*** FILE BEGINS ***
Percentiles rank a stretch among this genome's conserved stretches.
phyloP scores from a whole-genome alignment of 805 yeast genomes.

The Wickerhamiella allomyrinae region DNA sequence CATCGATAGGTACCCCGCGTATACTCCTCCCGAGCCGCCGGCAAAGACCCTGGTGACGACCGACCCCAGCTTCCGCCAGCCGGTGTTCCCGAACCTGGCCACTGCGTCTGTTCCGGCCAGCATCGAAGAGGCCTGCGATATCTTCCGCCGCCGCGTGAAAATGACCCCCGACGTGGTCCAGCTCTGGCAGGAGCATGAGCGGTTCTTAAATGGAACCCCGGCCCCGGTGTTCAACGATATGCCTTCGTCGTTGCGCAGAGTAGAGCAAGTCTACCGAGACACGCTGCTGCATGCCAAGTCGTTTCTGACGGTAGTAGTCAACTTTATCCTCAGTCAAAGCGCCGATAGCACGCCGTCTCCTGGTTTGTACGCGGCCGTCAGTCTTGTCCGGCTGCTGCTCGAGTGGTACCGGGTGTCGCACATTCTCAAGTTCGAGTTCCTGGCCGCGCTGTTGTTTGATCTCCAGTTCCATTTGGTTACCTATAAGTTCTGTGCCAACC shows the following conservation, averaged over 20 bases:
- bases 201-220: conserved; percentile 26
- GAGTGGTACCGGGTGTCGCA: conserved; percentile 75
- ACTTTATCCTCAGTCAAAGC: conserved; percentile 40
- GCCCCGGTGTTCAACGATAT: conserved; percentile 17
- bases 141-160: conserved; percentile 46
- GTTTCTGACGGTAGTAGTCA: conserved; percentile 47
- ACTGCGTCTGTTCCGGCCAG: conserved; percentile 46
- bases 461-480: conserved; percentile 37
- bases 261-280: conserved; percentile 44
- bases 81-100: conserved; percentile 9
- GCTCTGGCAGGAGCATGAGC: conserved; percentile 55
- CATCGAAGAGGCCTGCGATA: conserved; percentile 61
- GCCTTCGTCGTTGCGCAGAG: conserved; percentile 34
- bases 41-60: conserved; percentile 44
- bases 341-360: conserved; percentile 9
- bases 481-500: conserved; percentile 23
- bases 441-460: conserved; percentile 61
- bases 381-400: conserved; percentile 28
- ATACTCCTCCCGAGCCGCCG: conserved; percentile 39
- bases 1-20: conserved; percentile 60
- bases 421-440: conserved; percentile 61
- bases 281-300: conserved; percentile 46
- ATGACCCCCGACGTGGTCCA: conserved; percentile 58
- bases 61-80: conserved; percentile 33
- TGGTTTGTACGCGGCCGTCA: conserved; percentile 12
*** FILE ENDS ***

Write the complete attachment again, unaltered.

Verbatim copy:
Percentiles rank a stretch among this genome's conserved stretches.
phyloP scores from a whole-genome alignment of 805 yeast genomes.

The Wickerhamiella allomyrinae region DNA sequence CATCGATAGGTACCCCGCGTATACTCCTCCCGAGCCGCCGGCAAAGACCCTGGTGACGACCGACCCCAGCTTCCGCCAGCCGGTGTTCCCGAACCTGGCCACTGCGTCTGTTCCGGCCAGCATCGAAGAGGCCTGCGATATCTTCCGCCGCCGCGTGAAAATGACCCCCGACGTGGTCCAGCTCTGGCAGGAGCATGAGCGGTTCTTAAATGGAACCCCGGCCCCGGTGTTCAACGATATGCCTTCGTCGTTGCGCAGAGTAGAGCAAGTCTACCGAGACACGCTGCTGCATGCCAAGTCGTTTCTGACGGTAGTAGTCAACTTTATCCTCAGTCAAAGCGCCGATAGCACGCCGTCTCCTGGTTTGTACGCGGCCGTCAGTCTTGTCCGGCTGCTGCTCGAGTGGTACCGGGTGTCGCACATTCTCAAGTTCGAGTTCCTGGCCGCGCTGTTGTTTGATCTCCAGTTCCATTTGGTTACCTATAAGTTCTGTGCCAACC shows the following conservation, averaged over 20 bases:
- bases 201-220: conserved; percentile 26
- GAGTGGTACCGGGTGTCGCA: conserved; percentile 75
- ACTTTATCCTCAGTCAAAGC: conserved; percentile 40
- GCCCCGGTGTTCAACGATAT: conserved; percentile 17
- bases 141-160: conserved; percentile 46
- GTTTCTGACGGTAGTAGTCA: conserved; percentile 47
- ACTGCGTCTGTTCCGGCCAG: conserved; percentile 46
- bases 461-480: conserved; percentile 37
- bases 261-280: conserved; percentile 44
- bases 81-100: conserved; percentile 9
- GCTCTGGCAGGAGCATGAGC: conserved; percentile 55
- CATCGAAGAGGCCTGCGATA: conserved; percentile 61
- GCCTTCGTCGTTGCGCAGAG: conserved; percentile 34
- bases 41-60: conserved; percentile 44
- bases 341-360: conserved; percentile 9
- bases 481-500: conserved; percentile 23
- bases 441-460: conserved; percentile 61
- bases 381-400: conserved; percentile 28
- ATACTCCTCCCGAGCCGCCG: conserved; percentile 39
- bases 1-20: conserved; percentile 60
- bases 421-440: conserved; percentile 61
- bases 281-300: conserved; percentile 46
- ATGACCCCCGACGTGGTCCA: conserved; percentile 58
- bases 61-80: conserved; percentile 33
- TGGTTTGTACGCGGCCGTCA: conserved; percentile 12